Is the Death of Newspapers the End of Good Citizenship?

By Bruder, Jessica | The Christian Science Monitor, November 11, 2012 | Go to article overview

Is the Death of Newspapers the End of Good Citizenship?


Bruder, Jessica, The Christian Science Monitor


One Saturday in June, the Pinstripe Brass Band played a traditional jazz funeral in the lakeside Gentilly neighborhood of New Orleans. When "Just a Closer Walk With Thee" gave way to a livelier tune, dozens of mourners danced.

But there was no coffin. Black frosting on a sheet cake spelled "- 30-," the mark reporters put at a story's end. This was a requiem for a newspaper.

The 175-year-old daily Times-Picayune, with a paid weekday circulation of more than 134,000, had announced plans to slash print publication to three days a week, leaving daily coverage to its online edition. "Paper Lays Off 200 Employees" blared a Times- Picayune headline. Those cuts included the funeral's host, photographer John McCusker, who had documented hurricane Katrina from a kayak after losing his home to the floodwaters.

The Pulitzer Prize-winning work of Mr. McCusker and his colleagues had madeThe Times-Picayune indispensable to a community rebuilding after tremendous loss.

So when readers learned their daily paper was going away, many saw a dangerous civic situation.

The irregular, diminished patchwork of media that remains which encompasses fewer seasoned reporters won't come close to offering the same intensive coverage that a full-force daily did, says activist Anne Milling. On the watchdog side, that means reduced government accountability. And on the information-delivery side, in a city where a third of adults lack home Internet access, the new Web focus will leave the most vulnerable Picayune readers behind.

"A daily Times-Picayune has been the backbone of the community in our post-Katrina environment and provides the foundation for all civic dialogue and discourse," Ms. Milling wrote in a notice announcing the launch of The Times-Picayune Citizens' Group, an alliance she founded to amplify readers' concerns.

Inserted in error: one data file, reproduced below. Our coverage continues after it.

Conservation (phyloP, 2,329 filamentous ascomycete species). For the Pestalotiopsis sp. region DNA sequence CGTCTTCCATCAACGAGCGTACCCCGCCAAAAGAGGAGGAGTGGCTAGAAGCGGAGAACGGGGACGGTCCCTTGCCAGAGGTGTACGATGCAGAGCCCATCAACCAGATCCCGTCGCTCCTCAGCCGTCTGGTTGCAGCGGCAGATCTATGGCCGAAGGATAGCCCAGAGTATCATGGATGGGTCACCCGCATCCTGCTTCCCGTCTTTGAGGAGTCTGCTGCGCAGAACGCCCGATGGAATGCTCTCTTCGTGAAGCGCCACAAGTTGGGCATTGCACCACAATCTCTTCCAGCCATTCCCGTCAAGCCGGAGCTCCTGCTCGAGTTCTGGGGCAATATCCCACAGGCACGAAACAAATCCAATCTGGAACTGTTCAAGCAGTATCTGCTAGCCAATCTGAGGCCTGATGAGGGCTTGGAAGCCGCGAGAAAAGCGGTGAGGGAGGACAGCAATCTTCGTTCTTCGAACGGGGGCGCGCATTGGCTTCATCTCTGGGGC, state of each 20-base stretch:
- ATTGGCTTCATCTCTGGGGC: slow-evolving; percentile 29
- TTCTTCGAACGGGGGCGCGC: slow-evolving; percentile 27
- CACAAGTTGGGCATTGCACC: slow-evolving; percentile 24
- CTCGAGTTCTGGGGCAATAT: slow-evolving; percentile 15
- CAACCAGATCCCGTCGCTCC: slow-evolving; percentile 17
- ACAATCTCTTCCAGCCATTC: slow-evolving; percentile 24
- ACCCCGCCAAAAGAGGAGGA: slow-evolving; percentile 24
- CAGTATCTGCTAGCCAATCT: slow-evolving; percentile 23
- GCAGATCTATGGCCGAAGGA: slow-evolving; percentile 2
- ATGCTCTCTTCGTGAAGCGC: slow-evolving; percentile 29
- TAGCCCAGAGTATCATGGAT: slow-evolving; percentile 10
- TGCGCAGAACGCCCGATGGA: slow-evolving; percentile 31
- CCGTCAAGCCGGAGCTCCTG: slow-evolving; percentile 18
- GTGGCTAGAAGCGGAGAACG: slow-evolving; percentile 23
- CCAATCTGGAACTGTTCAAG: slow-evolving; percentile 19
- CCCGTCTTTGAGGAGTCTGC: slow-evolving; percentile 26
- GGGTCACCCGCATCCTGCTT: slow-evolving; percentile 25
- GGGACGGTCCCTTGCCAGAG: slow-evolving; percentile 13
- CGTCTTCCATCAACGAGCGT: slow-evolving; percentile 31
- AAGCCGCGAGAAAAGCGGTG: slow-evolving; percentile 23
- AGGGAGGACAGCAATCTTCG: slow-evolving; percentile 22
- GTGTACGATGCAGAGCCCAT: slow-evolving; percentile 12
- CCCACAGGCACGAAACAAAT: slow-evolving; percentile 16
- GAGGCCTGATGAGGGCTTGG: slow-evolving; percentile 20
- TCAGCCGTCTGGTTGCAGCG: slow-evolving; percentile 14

And readers were upset.

Hundreds of them attended rallies, waving placards that said "Don't Stop the Presses." More than 9,000 signed an online petition. "Save the Picayune" lawn signs and Wild West-style "Wanted" posters with the new publisher's face cropped up across town. The New Orleans City Council passed a resolution calling unanimously for the paper to remain a daily. Readers began to boycott what they now called "The SomeTimes-Picayune."

Their daily paper had remained well read and profitable despite the newspaper industry's overall decline. Three-quarters of residents saw the paper each week, making its stories a centerpiece of conversation from barbershops to city hall.

New Orleans was about to become the largest city in America without its own daily paper. But beneath the drama was a quieter question: Does it matter?

More than sentiment is at stake. The number of American daily newspapers has fallen from 1,878 in 1940 to 1,382 last year. When daily newspapers die, communities become less connected and collaborative, new studies suggest. Economists and media researchers are seeing a drop-off in civic participation the same kind of collective vigor readers showed in fighting for The Times-Picayune after the presses stop rolling.

"More of American life now occurs in shadow. And we cannot know what we do not know," said Tom Rosenstiel, the director of the Pew Research Center's Project for Excellence in Journalism, testifying at a 2009 Congressional Joint Economic Committee hearing on the future of news.

New research suggests that fewer people vote after their communities lose a daily print newspaper. Fewer run for office. Fewer boycott or buy something based on what they think of a company's values. Fewer contact public leaders to voice opinions. Fewer pitch in with neighborhood groups. More incumbent politicians get reelected. And these things happen despite the presence of digital and broadcast media.

What you don't know may hurt you

Tom Stites founded the Banyan Project an initiative to develop reader-owned, online news cooperatives, which he incubated as a fellow at Harvard's Berkman Center for Internet & Society because he worries about "news deserts. …

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